2010 USA Tour : March 29th, Yamhill OR
storm or no storm
After a night of heavy rain and strong winds the morning was still, it had stopped raining and the sun was trying to peak through. I went for a walk by the river in the state park of the campsite. The river was flowing fast, red from the stirred mud and many fallen redwood logs floating along. Some of them had birds sitting on them floating along for the ride.
Before leaving we had to visit Bullard’s Beach itself which had quite a haunting beauty in this rough weather. There was a quaint 19th century lighthouse on the headland and a lovely beach that was littered with trunks and branches of redwoods carried ashore in storms. This would be a wood carver’s paradise here, all this free quality lumber for the taking.
So, we set off up the 101 coast road north. Unlike the previous day the road was a little urban with frequent small towns with the trimmings of modern franchise eateries along with motels and RV campsites competing for business.
Eventually, past Florence, the road reached the rugged and more isolated Oregon coastline. Fortunately, though the sea was roaring and waves high the wind on the road was light so driving was easy. The sun was also out and it was much warmer. We believed this was the setting for another wonderful day.
Claire was in the mood for coffee and cafe lunch so we stopped off at a lovely restored olde world cafe in Yochats.
Before going in I thought I had better get online as I had not done for almost 2 days. There was usually a few inquiries about upcoming gigs. This time I was received with emails form folks who were coming to our Yamhill OR event but claimed the weather was impossible to travel in, and they could not believe we could be able to travel in it either. As I was reading this during some warm sunshine I was confused about what these folks were writing about. Did we really have this awful weather, they spoke of, to greet us or were these folks over reacting.
This concerned us because getting to Portland was the reason our tour was extended from 3 to 5 weeks as almost 30 people had written to us to ask us to come to Portland to perform. We took the chance knowing the long extra drive was a challenge on the tour budget but the adventure was calling. We did have a Portland venue but the host of this dropped out and we could not find anyone with an alternative, hence the choice of Yamhill.
Anyway, after some online work we went into the charming cafe for some stunning seafood and very stunning coffee, their own labelled brand. The owner asked about why we were passing and we talked about the tour. The owner then begged us to stay on for the evening to perform at her place as there was a good audience coming. After reading the “can’t travel” emails earlier it was tempting, but we had a loyalty to our host Ronica for the evening so we turned down the offer. I’m glad we did, for now ….. as you will read.
concert in Yamhill
Reaching Lincoln on the Oregon coast we stopped for a break by the shore for a symbolic farewell as this was the furthest North West of USA we were to travel. From that moment on it was the start of our journey east and journey home.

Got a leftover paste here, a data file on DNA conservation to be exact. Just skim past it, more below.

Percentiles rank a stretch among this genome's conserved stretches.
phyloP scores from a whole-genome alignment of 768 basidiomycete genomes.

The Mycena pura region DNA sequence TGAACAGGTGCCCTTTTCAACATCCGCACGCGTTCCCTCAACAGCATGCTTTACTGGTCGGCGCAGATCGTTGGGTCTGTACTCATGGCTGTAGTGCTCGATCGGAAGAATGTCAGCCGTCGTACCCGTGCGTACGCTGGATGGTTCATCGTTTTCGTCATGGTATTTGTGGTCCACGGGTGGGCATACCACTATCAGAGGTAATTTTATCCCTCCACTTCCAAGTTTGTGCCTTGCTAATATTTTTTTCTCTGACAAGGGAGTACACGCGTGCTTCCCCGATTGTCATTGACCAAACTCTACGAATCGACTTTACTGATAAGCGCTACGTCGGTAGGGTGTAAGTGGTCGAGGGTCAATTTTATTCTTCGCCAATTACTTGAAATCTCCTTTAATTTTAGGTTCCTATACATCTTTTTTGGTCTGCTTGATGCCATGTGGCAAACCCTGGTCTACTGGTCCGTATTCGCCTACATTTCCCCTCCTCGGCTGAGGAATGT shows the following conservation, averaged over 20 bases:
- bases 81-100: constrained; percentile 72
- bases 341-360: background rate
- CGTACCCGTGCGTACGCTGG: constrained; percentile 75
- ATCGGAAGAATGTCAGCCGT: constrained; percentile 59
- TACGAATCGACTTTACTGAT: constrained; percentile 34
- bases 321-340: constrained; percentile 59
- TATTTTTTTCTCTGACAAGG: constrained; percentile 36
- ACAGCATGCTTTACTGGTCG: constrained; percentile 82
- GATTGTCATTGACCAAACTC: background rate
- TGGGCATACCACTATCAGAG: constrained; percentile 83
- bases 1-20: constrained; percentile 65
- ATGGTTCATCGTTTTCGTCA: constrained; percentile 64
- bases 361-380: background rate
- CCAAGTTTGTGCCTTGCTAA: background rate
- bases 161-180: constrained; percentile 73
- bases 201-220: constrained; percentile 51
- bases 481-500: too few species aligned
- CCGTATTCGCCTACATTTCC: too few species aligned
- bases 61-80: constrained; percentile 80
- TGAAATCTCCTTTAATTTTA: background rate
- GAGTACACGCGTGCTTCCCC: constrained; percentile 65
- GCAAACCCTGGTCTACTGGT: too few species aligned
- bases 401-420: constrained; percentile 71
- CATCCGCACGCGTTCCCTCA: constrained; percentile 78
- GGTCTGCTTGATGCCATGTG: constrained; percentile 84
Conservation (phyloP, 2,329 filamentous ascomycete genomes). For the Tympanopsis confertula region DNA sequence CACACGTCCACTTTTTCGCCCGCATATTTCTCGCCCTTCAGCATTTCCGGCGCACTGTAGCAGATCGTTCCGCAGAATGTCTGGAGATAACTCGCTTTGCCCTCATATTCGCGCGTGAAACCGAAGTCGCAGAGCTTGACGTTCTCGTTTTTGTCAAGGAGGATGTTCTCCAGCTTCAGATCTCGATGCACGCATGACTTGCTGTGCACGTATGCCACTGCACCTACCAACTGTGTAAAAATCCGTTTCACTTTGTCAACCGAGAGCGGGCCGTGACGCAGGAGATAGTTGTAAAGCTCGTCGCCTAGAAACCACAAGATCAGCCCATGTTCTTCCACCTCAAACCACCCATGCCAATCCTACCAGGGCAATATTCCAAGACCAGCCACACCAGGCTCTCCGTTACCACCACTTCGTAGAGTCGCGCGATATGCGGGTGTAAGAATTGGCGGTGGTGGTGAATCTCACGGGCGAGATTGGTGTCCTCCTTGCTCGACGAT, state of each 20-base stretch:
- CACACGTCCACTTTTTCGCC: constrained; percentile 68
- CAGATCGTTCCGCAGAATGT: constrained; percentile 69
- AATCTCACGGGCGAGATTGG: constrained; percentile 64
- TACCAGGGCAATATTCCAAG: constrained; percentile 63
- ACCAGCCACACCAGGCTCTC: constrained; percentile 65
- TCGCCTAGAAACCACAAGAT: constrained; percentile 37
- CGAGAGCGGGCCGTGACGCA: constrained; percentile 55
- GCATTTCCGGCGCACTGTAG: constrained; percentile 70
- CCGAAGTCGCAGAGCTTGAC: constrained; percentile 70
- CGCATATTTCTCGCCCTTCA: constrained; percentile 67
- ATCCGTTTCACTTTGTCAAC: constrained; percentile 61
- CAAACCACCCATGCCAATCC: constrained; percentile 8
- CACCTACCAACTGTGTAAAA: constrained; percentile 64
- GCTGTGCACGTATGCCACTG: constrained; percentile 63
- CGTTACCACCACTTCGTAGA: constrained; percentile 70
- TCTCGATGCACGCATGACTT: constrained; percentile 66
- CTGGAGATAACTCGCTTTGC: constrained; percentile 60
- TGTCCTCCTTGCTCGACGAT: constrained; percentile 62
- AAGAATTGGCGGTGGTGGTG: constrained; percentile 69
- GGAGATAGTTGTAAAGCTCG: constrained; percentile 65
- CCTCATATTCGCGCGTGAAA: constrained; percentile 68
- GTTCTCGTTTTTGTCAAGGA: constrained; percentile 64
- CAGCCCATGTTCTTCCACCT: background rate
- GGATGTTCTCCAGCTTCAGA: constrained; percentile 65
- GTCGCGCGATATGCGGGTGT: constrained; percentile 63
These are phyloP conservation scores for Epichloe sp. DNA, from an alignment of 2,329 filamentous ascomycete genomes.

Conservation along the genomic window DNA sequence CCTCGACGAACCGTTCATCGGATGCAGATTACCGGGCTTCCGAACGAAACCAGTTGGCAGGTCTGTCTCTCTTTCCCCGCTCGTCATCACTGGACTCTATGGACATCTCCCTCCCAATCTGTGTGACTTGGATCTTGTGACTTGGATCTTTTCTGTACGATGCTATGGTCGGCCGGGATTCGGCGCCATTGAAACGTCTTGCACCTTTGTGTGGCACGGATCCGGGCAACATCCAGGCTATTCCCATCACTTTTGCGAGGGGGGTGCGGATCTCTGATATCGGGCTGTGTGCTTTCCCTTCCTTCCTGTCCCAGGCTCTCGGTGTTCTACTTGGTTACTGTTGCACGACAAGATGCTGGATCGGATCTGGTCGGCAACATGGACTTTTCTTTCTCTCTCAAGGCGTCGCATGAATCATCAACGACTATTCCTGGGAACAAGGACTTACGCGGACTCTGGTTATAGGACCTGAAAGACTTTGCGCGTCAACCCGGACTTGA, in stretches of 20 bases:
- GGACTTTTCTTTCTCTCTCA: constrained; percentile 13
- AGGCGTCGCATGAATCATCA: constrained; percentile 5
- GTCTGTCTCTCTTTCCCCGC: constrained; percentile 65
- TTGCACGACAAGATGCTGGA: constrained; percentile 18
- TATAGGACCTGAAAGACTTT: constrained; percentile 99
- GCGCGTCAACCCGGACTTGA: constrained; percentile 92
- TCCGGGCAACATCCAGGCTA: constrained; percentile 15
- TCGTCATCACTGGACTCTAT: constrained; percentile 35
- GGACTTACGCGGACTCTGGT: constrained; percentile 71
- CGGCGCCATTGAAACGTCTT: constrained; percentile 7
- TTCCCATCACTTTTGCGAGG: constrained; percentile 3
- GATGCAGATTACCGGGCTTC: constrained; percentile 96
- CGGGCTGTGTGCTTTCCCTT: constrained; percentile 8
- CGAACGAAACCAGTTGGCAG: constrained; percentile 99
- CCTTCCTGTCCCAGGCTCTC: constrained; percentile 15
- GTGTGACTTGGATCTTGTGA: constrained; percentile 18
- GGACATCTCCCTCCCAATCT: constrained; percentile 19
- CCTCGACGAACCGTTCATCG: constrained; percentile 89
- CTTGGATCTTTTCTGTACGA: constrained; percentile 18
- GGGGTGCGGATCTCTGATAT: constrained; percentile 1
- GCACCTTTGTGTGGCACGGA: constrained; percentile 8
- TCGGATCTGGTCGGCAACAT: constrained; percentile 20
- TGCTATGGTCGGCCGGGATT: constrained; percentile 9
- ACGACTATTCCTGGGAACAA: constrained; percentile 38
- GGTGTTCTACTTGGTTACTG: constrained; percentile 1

From Lincoln we took the road east towards Yamhill across very different countryside, tame, very fertile, and abundant with grape vines of the wineries along with fields of several other crops.
Yamhill is a beautiful small rural town like something out of Little House On The Prairie. We immediately loved being there.
The venue, the Christian Church, was a dream. We received a warm and very helpful welcome from intern curator Aran who carried the harp and set up a wonderful sound system on the church stage. At this point it was still warm and dry outside
Ronica and family then turned up, a smiling and delightful family group that truly revealed the homely humble good living, good neighbour spirit of Yamhill.
Charlene and Quinn then turned up, having travelled 5 hours from an Ireland in the Seattle Sound to completely fictionalize the “no go, no travel” emails received earlier. However, when they turned up the heavy rain did fall again.
Yes, it was a small audience, about 25 people, but a wonderful, wonderful audience of many ages and mainly young. Overall it was so warming to be in a beautiful church with such beautiful people. There was a lot of love there.
For some reason both Claire and I gave weaker performances compared to the rest of our tour, I think through tiredness from a sequence of long drives, but the audience did not know any different and they still loved and treasured the evening
One man there, I believe was called Goldman, but I’ll have to check on it, a luthier and maker of all kinds of string instruments, also arranges gigs up the Pacific North West. He loved what Claire performed and said there were many, many venues suitable from San Francisco to Seattle and urged we consider a future tour just of those. I think we will :-)
to Chapoeg and bed
Champoeg State Park was our overnight destination, another superb Oregon State Park. Not as well wooded as Bullard’s Beach but still wide spacing, privacy, wide spacing and incredible facilities, all at a very low price. This completed another wonderful day on our tour, and good dreams for the days to come.